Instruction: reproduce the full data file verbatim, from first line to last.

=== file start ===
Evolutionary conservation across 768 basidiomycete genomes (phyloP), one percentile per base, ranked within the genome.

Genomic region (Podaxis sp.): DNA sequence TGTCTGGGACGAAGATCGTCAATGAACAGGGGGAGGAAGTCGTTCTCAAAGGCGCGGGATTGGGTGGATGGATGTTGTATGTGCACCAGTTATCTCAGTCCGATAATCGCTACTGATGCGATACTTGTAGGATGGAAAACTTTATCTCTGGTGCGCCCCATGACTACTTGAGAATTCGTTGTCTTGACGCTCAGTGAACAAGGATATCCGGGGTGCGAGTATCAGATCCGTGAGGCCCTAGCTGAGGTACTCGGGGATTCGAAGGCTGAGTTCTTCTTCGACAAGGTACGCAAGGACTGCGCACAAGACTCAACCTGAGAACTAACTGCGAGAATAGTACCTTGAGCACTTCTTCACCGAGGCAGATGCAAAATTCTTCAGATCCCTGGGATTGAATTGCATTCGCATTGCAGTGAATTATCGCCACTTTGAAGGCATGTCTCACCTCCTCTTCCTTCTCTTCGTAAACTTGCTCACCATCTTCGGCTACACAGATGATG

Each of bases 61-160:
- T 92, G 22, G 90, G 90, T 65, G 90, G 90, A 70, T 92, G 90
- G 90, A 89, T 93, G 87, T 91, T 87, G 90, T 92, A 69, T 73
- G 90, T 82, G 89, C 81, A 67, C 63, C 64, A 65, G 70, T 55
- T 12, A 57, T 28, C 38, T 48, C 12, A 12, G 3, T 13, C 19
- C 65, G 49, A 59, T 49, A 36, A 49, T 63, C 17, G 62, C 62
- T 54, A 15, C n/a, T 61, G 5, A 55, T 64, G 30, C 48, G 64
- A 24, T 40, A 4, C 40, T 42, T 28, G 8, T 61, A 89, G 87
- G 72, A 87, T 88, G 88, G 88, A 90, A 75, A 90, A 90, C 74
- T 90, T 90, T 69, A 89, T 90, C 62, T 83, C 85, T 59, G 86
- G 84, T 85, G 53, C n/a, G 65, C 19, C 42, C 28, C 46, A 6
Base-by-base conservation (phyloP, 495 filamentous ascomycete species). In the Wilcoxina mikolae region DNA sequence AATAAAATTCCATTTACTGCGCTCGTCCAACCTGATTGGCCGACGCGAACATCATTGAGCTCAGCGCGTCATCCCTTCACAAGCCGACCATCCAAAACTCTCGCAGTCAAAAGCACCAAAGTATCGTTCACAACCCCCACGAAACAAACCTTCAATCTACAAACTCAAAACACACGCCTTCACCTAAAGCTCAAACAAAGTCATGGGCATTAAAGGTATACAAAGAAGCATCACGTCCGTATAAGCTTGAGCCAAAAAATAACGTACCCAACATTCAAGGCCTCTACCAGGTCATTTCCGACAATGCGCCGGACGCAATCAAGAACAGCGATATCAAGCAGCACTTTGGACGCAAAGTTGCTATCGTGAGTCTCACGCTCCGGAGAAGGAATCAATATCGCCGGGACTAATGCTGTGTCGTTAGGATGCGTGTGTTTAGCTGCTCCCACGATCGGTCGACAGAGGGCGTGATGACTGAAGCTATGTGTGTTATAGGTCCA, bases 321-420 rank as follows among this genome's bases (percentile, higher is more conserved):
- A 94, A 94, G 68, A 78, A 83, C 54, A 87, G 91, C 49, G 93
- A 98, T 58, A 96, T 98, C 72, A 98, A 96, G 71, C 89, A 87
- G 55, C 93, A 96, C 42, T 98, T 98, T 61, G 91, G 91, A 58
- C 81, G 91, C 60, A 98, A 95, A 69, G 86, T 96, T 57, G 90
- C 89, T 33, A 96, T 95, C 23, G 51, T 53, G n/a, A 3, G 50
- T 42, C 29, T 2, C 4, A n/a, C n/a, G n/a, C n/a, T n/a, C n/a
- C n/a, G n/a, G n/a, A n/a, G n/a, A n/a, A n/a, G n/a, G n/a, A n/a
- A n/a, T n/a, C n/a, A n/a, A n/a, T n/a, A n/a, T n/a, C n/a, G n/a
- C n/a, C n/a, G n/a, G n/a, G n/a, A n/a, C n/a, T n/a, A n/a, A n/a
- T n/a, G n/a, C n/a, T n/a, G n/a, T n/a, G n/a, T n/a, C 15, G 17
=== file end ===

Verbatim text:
Evolutionary conservation across 768 basidiomycete genomes (phyloP), one percentile per base, ranked within the genome.

Genomic region (Podaxis sp.): DNA sequence TGTCTGGGACGAAGATCGTCAATGAACAGGGGGAGGAAGTCGTTCTCAAAGGCGCGGGATTGGGTGGATGGATGTTGTATGTGCACCAGTTATCTCAGTCCGATAATCGCTACTGATGCGATACTTGTAGGATGGAAAACTTTATCTCTGGTGCGCCCCATGACTACTTGAGAATTCGTTGTCTTGACGCTCAGTGAACAAGGATATCCGGGGTGCGAGTATCAGATCCGTGAGGCCCTAGCTGAGGTACTCGGGGATTCGAAGGCTGAGTTCTTCTTCGACAAGGTACGCAAGGACTGCGCACAAGACTCAACCTGAGAACTAACTGCGAGAATAGTACCTTGAGCACTTCTTCACCGAGGCAGATGCAAAATTCTTCAGATCCCTGGGATTGAATTGCATTCGCATTGCAGTGAATTATCGCCACTTTGAAGGCATGTCTCACCTCCTCTTCCTTCTCTTCGTAAACTTGCTCACCATCTTCGGCTACACAGATGATG

Each of bases 61-160:
- T 92, G 22, G 90, G 90, T 65, G 90, G 90, A 70, T 92, G 90
- G 90, A 89, T 93, G 87, T 91, T 87, G 90, T 92, A 69, T 73
- G 90, T 82, G 89, C 81, A 67, C 63, C 64, A 65, G 70, T 55
- T 12, A 57, T 28, C 38, T 48, C 12, A 12, G 3, T 13, C 19
- C 65, G 49, A 59, T 49, A 36, A 49, T 63, C 17, G 62, C 62
- T 54, A 15, C n/a, T 61, G 5, A 55, T 64, G 30, C 48, G 64
- A 24, T 40, A 4, C 40, T 42, T 28, G 8, T 61, A 89, G 87
- G 72, A 87, T 88, G 88, G 88, A 90, A 75, A 90, A 90, C 74
- T 90, T 90, T 69, A 89, T 90, C 62, T 83, C 85, T 59, G 86
- G 84, T 85, G 53, C n/a, G 65, C 19, C 42, C 28, C 46, A 6
Base-by-base conservation (phyloP, 495 filamentous ascomycete species). In the Wilcoxina mikolae region DNA sequence AATAAAATTCCATTTACTGCGCTCGTCCAACCTGATTGGCCGACGCGAACATCATTGAGCTCAGCGCGTCATCCCTTCACAAGCCGACCATCCAAAACTCTCGCAGTCAAAAGCACCAAAGTATCGTTCACAACCCCCACGAAACAAACCTTCAATCTACAAACTCAAAACACACGCCTTCACCTAAAGCTCAAACAAAGTCATGGGCATTAAAGGTATACAAAGAAGCATCACGTCCGTATAAGCTTGAGCCAAAAAATAACGTACCCAACATTCAAGGCCTCTACCAGGTCATTTCCGACAATGCGCCGGACGCAATCAAGAACAGCGATATCAAGCAGCACTTTGGACGCAAAGTTGCTATCGTGAGTCTCACGCTCCGGAGAAGGAATCAATATCGCCGGGACTAATGCTGTGTCGTTAGGATGCGTGTGTTTAGCTGCTCCCACGATCGGTCGACAGAGGGCGTGATGACTGAAGCTATGTGTGTTATAGGTCCA, bases 321-420 rank as follows among this genome's bases (percentile, higher is more conserved):
- A 94, A 94, G 68, A 78, A 83, C 54, A 87, G 91, C 49, G 93
- A 98, T 58, A 96, T 98, C 72, A 98, A 96, G 71, C 89, A 87
- G 55, C 93, A 96, C 42, T 98, T 98, T 61, G 91, G 91, A 58
- C 81, G 91, C 60, A 98, A 95, A 69, G 86, T 96, T 57, G 90
- C 89, T 33, A 96, T 95, C 23, G 51, T 53, G n/a, A 3, G 50
- T 42, C 29, T 2, C 4, A n/a, C n/a, G n/a, C n/a, T n/a, C n/a
- C n/a, G n/a, G n/a, A n/a, G n/a, A n/a, A n/a, G n/a, G n/a, A n/a
- A n/a, T n/a, C n/a, A n/a, A n/a, T n/a, A n/a, T n/a, C n/a, G n/a
- C n/a, C n/a, G n/a, G n/a, G n/a, A n/a, C n/a, T n/a, A n/a, A n/a
- T n/a, G n/a, C n/a, T n/a, G n/a, T n/a, G n/a, T n/a, C 15, G 17